Being an Effective Gatekeeper

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Assistants are gatekeepers. It is your job to save your manager the time and hassle of distractions. These may be preventing sales calls or weeding unnecessary information. Being a gatekeeper requires you to be savvy and develop the ability to see through tricks. 

Filtering Data and Information

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Filtering data and information is part of your job. You need to determine what your manager needs to see and know and what is unimportant. For example, you do not need to pass along a sales catalogue. In order to know what information is important, you need to understand your manager’s interests, goals, who are essential to projects, and the names of family members. When determining whether or not to pass along information, you need to ask a few qualifying questions. The exact qualifying questions you ask will depend on your company and your manager, but you can begin with some general questions.


  • Is this important?
  • Is the manager the only one to handle this?
  • Is it relevant to goals?
  • Can I address this myself?
  • Is the source reliable?

After you determine what needs to be seen and what does not, your manager will not have to wade through useless information or distracting requests.

Learn to Say No

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Part of your job as gatekeeper is to say “no.” Your manager’s time is valuable, and many people will try to make appointments when none are available. They will call to distract your manager throughout the day. Sales associates are trained to get past gatekeepers, but you cannot allow them access. No matter how hard people try, you need to say “no.” You do not need to be rude; you can offer to take a message if someone is insistent. Sales associates will occasionally attempt to sell to the assistant directly and befriend them. If this occurs, you need to explain that you do not make such decisions and explain that you will take a message.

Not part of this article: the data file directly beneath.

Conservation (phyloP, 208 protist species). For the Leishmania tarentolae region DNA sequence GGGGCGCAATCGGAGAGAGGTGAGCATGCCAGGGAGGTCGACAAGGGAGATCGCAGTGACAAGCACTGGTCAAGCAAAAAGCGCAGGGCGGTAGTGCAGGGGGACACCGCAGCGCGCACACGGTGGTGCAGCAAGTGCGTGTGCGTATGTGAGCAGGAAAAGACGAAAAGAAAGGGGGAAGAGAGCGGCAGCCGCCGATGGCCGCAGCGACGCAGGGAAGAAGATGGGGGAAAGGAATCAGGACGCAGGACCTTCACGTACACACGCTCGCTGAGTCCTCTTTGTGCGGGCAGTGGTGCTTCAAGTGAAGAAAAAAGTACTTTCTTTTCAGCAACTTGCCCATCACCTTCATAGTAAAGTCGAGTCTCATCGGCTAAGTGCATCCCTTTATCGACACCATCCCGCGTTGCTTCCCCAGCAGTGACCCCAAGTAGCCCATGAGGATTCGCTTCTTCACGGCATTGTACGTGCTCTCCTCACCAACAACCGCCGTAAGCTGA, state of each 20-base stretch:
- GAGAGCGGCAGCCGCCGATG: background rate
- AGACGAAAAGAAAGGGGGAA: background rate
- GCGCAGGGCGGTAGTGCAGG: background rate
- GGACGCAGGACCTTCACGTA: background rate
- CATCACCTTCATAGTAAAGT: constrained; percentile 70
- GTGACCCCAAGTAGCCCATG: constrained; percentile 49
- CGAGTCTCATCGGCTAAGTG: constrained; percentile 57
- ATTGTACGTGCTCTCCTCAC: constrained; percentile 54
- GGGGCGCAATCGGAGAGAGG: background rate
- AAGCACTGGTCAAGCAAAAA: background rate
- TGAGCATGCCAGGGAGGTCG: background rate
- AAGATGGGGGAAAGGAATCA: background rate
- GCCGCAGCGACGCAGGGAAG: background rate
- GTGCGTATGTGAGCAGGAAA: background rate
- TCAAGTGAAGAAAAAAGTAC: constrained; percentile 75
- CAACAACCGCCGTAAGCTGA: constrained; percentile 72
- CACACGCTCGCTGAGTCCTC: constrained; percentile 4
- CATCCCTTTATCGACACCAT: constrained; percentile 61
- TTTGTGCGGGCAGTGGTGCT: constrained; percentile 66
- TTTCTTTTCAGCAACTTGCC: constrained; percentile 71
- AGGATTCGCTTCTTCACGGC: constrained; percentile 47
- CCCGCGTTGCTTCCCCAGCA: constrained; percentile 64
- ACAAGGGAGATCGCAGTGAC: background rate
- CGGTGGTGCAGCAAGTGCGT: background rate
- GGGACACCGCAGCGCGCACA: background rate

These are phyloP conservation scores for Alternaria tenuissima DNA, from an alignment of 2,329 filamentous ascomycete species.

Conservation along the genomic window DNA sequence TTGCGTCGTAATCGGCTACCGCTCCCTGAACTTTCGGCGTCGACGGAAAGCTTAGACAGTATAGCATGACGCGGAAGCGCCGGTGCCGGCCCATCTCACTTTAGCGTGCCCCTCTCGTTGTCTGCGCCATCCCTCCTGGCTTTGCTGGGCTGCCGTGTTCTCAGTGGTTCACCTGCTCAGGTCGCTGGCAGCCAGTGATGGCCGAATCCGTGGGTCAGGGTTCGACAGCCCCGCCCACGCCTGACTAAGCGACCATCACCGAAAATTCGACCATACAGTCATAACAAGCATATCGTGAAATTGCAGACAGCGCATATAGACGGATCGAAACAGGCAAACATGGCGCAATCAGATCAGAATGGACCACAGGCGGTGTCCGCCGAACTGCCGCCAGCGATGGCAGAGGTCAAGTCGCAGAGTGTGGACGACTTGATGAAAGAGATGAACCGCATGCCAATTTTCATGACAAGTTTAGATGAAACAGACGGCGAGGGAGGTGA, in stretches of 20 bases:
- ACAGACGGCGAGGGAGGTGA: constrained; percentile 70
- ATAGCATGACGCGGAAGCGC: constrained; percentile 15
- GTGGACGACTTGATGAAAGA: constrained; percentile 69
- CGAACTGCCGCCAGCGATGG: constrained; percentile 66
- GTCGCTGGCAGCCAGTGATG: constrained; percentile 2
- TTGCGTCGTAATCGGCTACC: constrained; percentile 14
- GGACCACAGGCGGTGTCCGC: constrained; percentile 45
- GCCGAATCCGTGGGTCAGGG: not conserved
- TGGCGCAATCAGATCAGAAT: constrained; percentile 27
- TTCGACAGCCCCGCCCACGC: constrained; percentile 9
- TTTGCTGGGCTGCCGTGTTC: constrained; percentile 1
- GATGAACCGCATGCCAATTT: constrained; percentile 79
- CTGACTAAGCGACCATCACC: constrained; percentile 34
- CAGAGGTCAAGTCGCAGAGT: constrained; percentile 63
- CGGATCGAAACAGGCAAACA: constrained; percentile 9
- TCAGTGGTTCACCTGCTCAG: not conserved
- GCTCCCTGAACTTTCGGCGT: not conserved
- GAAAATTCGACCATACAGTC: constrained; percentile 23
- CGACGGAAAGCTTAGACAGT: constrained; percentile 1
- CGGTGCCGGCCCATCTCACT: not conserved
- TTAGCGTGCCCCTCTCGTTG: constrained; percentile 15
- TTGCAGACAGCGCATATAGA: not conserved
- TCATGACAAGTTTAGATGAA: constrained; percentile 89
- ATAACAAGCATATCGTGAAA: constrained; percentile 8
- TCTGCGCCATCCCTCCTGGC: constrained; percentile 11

Dealing with Difficult People

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Every assistant has to deal with difficult people. Conflict is sometimes unavoidable, but it is sure to appear when you practice saying “no” and preventing people from reaching their objectives. When difficult people present themselves, you need to repress your fight or flight response and engage in conversation.

Handling difficult people:

  • Speak assertively: A passive tone indicates that you are uncertain. Be assertive but respectful.
  • Address the request: Make it clear that you are rejecting the request but not the individual.
  • Avoid sarcasm: Do not use sarcasm, and address it when it is used against you.
  • Restate: Restate the problem in a different way for another point of view.
  • Compromise: You need to be willing to compromise in certain cases.

Occasionally, difficult people may become dangerous. If you feel threatened, do not hesitate to call security.

Recognize the Tricks

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People train and write articles about tricks they used to get past gatekeepers. Sales calls and other interruptions will not always be obvious; people will try to trick you. You must familiarize yourself with common tricks so that you can recognize them.


  • They will use the manager’s first name and give the impression that they are friends.
  • They will not volunteer information about why they call, hoping you will let them through.
  • They will be assumptive and not ask to be transferred to the manager.
  • They will say that they have important news that affects the manager.
  • They will use your first name and try to befriend you with multiple phone calls.

There are many more tricks besides the ones listed. Research additional tricks and share stories with other assistants.

Case Study

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Sherri was comfortable fielding sales calls. She caught tricks every day, saving her manager the hassle of high-pressured cold calls. One day, Tom called and asked to speak to Jim. Jim was her manager and Tom was his brother. Sherri had never spoken to Tom before, but he was on a list of approved names that Jim gave her, so she transferred the call. After a few minutes, Jim called her and told her to be more careful screening his calls. The Tom on this call was not his brother but a sales representative. It was the first time that anyone managed to get past Sherri.